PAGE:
Thursday, November 27, 2008

Thankgiving for two who stood for hope


Thirty years ago today, San Francisco Supervisor Harvey Milk was murdered. He was killed for being an uppity fag by a former colleague who found his theatrical presence in the legislative body an offense against the natural order.

Harvey fought his way into public office against the wishes of an entrenched Democratic establishment by building a progressive coalition that brought together unlikely partners including Teamsters, firefighters and an emergent gay community. Above all, he overcame divisions by making himself a messenger for hope.

And the young gay people in the Altoona, Pennsylvanias and the Richmond, Minnesotas who are coming out and hear Anita Bryant [condemning gay people] in television and her story. The only thing they have to look forward to is hope. And you have to give them hope. Hope for a better world, hope for a better tomorrow, hope for a better place to come to if the pressures at home are too great. Hope that all will be all right. Without hope, not only gays, but the blacks, the seniors, the handicapped, the us's will give up. And if you help elect to the central committee and other offices, more gay people, that gives a green light to all who feel disenfranchised, a green light to move forward. It means hope to a nation that has given up, because if a gay person makes it, the doors are open to everyone.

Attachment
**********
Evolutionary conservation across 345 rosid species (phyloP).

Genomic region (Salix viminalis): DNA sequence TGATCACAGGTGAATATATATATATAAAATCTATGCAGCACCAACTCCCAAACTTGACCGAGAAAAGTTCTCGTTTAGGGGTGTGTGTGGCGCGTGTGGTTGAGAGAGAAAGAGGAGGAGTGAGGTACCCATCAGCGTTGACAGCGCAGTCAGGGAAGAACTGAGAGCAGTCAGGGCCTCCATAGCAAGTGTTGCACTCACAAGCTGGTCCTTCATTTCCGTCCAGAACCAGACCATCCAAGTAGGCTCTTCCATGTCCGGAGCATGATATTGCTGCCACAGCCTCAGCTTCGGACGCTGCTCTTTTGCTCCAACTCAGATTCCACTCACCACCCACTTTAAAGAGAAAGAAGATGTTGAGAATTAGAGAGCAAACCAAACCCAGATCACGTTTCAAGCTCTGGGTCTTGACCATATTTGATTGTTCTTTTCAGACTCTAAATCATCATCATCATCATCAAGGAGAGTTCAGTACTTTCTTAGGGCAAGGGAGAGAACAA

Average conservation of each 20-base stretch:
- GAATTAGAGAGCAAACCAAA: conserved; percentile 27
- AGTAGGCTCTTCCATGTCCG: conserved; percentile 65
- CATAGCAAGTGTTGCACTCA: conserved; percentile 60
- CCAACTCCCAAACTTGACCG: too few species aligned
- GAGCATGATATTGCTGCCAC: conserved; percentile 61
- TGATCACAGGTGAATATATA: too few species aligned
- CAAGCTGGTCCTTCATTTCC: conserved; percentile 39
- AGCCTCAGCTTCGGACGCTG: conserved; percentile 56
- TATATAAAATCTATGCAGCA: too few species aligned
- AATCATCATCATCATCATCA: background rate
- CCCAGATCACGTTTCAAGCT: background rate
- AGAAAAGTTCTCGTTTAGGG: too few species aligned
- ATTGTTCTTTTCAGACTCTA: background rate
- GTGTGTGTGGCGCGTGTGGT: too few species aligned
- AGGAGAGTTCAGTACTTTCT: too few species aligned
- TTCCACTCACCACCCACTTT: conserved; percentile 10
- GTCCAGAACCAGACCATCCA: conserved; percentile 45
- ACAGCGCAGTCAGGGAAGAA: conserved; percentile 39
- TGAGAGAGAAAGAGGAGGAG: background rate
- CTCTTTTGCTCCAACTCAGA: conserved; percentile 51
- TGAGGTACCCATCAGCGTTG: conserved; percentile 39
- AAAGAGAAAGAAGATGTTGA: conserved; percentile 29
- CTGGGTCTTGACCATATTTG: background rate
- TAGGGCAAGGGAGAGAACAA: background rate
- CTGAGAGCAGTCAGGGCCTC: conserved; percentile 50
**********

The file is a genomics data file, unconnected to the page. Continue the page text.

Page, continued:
Harvey Milk

***

I was reminded of this speech when reading a recent New York Times article by Ron Susskind about Barack Obama's decision to jump into the Presidential contest.

It was Michelle, Axelrod remembers, who stopped the show. "You need to ask yourself, Why do you want to do this?" she said directly. "What are hoping to uniquely accomplish, Barack?”

Obama sat quietly for a moment, and everyone waited. "This I know: When I raise my hand and take that oath of office, I think the world will look at us differently," he said. "And millions of kids across this country will look at themselves differently."

***
The new biopic Milk opened today. I haven't seen it yet, but my friends who were directly part of these events mostly applaud, while noting that Cleve Jones has managed to erase his political rival and Milk's successor at City Hall, Harry Britt. That's politics for you.

1 comment:

Kelli Busey said...

Thank you for helping us find hope!

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